Amidst lush greenery and sal trees reaching out to the heavens, an annual theatre festival with an eco-friendly agenda does away with microphones, acoustics, control systems, drapery or any fancy stage equipment.
“It is a meditation of theatre expressions,” the organisers say.
Conceived in 2008 to provide a unique platform to develop a trajectory of eco-theatre, the 10th edition of “Under The Sal Tree” that was held at Baddungduppa Kalakendra in Rampur village here explored the performative dimension of ethnic cultures by bringing together theatre artists from across the country.
It was organised by the Baddungduppa, the only theatre group of Assam’s Rabha tribe.
“The festival is yet to mark its presence in the world cartography. We are committed to decipher the strings which once bound man and nature in an organic unity and which in the face of the intrusion of materialistic tendencies now, remains relegated to a forgotten sphere,” Festival Director Sukracharjya Rabha said.
He said the festival is an untiring effort towards developing new aesthetics of theatre and performing arts.
There were three performances on each day of the three-day festival, followed by discussions moderated by journalists and noted theatre artists.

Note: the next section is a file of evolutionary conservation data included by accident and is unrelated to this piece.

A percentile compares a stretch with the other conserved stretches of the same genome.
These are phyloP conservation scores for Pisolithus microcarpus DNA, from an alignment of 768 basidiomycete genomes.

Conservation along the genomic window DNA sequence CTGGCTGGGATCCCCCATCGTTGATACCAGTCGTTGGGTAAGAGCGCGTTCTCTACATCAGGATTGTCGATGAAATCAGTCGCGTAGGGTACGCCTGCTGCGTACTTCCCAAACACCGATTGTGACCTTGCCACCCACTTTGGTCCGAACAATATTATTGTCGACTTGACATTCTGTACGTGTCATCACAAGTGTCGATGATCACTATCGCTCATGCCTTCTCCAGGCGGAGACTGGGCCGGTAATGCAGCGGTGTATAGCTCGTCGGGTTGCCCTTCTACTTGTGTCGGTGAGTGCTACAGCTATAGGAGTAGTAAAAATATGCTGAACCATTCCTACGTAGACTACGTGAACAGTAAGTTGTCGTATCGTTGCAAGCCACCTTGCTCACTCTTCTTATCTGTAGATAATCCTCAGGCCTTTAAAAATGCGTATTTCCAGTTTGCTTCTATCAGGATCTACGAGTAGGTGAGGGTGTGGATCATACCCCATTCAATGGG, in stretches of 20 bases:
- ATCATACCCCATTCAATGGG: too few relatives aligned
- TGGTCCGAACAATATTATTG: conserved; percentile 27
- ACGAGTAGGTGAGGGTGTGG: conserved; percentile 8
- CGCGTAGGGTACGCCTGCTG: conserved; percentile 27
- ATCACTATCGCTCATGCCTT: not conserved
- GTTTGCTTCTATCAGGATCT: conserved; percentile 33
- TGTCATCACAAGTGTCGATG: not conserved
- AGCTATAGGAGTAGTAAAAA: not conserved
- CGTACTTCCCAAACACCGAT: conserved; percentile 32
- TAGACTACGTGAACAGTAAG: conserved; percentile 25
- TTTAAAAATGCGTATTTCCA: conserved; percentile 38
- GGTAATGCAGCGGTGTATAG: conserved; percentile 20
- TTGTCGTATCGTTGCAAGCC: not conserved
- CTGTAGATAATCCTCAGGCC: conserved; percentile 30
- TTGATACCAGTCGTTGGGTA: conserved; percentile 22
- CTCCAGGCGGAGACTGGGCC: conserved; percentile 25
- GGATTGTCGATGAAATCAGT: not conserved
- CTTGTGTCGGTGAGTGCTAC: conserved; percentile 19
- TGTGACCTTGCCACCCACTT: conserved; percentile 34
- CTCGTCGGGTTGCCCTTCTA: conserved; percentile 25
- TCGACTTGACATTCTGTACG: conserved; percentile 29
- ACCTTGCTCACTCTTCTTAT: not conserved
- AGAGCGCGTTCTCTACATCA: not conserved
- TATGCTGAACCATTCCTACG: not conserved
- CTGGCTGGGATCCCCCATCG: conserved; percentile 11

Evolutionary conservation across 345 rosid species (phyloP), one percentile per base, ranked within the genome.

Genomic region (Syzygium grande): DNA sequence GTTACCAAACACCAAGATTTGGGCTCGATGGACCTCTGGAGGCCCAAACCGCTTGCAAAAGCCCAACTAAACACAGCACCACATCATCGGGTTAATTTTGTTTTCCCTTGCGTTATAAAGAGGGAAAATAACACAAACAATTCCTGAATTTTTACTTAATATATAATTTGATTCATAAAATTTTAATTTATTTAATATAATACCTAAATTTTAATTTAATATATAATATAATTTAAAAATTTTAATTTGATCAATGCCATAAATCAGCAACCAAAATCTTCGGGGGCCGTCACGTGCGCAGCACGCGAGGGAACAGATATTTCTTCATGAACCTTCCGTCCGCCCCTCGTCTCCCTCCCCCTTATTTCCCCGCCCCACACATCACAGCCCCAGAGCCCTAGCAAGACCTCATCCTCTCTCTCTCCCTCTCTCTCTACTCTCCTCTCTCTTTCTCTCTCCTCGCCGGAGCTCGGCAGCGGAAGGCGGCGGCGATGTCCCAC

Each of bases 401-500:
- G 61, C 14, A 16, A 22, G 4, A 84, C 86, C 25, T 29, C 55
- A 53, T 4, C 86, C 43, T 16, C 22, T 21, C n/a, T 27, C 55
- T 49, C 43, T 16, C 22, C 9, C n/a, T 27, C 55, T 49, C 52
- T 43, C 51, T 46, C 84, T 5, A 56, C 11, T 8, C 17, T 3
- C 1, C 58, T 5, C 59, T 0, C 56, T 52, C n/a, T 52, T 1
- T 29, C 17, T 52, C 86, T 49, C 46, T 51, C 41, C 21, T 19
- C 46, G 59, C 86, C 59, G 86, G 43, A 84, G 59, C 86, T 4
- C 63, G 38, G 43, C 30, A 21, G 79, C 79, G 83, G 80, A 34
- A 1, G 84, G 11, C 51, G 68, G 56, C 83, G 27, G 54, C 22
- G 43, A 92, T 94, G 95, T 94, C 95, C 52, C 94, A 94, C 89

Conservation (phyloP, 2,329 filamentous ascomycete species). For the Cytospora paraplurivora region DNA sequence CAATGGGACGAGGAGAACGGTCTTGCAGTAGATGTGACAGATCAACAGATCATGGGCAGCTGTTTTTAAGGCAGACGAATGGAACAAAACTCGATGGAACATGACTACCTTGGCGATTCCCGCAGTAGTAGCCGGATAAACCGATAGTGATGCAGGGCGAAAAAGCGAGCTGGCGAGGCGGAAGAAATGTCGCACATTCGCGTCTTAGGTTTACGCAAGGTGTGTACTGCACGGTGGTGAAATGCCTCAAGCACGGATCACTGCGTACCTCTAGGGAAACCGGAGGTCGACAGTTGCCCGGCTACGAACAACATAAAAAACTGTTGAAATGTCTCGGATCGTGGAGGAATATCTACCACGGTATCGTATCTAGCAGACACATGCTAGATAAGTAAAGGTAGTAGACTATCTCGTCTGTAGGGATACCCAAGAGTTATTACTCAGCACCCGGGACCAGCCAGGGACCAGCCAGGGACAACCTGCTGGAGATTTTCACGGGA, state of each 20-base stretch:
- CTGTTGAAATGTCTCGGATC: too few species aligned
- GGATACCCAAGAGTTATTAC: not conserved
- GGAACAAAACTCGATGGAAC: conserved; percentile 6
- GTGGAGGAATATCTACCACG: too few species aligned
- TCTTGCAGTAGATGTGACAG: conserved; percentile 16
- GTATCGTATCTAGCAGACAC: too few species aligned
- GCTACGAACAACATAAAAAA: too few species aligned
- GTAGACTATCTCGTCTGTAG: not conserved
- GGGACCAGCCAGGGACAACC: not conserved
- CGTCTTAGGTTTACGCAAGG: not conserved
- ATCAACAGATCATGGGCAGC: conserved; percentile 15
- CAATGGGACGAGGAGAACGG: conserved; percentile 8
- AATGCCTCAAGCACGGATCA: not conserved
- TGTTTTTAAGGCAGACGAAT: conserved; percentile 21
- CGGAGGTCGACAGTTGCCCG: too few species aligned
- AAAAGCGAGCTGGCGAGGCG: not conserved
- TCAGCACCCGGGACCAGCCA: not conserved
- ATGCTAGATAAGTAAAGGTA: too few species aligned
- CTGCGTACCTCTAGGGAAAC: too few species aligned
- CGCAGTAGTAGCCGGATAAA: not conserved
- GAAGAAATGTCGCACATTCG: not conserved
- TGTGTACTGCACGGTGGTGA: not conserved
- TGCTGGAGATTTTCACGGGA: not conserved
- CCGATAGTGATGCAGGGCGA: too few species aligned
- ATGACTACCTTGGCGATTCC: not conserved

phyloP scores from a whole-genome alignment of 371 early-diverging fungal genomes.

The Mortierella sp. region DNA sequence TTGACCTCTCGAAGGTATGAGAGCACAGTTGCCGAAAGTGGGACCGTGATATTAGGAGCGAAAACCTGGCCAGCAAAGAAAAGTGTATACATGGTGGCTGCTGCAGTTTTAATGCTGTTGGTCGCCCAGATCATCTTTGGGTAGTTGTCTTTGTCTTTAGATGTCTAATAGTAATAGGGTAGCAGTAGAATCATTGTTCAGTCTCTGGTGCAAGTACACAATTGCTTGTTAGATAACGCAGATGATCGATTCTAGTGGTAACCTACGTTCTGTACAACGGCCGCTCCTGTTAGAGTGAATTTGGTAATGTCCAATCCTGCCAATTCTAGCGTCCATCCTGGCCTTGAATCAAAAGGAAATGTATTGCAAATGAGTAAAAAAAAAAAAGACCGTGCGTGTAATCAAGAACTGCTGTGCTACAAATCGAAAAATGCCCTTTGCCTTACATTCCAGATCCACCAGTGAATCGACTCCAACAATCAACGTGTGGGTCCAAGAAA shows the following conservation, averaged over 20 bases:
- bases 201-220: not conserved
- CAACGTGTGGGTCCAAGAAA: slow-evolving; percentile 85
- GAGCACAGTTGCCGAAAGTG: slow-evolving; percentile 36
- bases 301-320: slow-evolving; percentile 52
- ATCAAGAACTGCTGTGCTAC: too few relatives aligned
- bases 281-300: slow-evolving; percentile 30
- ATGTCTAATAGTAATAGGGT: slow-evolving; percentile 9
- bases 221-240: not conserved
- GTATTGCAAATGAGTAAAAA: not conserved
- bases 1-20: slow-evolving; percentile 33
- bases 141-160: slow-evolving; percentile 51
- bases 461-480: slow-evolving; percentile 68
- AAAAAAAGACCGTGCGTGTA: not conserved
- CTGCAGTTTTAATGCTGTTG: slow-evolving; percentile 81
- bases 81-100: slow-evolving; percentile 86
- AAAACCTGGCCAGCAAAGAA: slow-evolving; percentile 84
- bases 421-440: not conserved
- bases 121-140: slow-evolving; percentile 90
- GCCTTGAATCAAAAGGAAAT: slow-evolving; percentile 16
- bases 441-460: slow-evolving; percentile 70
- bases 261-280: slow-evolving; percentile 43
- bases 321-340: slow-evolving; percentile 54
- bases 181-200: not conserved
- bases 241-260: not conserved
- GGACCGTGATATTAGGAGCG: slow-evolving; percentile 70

What stood apart was certainly the natural atmosphere created, with audiences sitting on environment-friendly benches made of betel nut trees and bamboo, and trees all around the venue. There was live music during performances.
Rabha said no trees were cut to make space for the shows. “The space is given to us by nature.”
The festival kicked off with a performance by the Baddungduppa group. The play was conceptualised and directed by the festival director himself.
He presented an adaptation of “Rather Rashi”, in which Rabindranath Tagore foretold that only Dalits could lead the polity and the Ratha (chariot) will move ahead only when the reins are in the hands of untouchables.
Been presented in Assamese and Bengali, it was certainly not comprehensible to all, but the direction and the thematic development of the plot impressed everyone.
It was one of the best productions of the festival.
The last play on the first day was another performance to look forward to. An alumnus of the National School of Drama, Savita Rani, involved the audience in her solo act — an impressive critique of the patriarchal, sexist society that expects women to behave in a certain way.
A part of her recital touched upon the right-wing Hindu nationalists’ campaign of saffronisation. “I am against injustice of any kind; that is why I thought of addressing multiple issues through my act,” Rani said.
She deliberately took up an Italian accent as she presented the play in English. “My English is not that fluent. So, I thought I would take up a different accent so my language doesn’t come between me and my audience,” she explained.
Another play that stood out was an adaptation of American playwright David Henry Hwang’s “The Dance and the Railroad”.
Staged by the Manipuri Inter-Cultural Theatre Company, the play, through a stylised form of martial arts, depicts a strike in a railroad labour camp in the mid-19th century.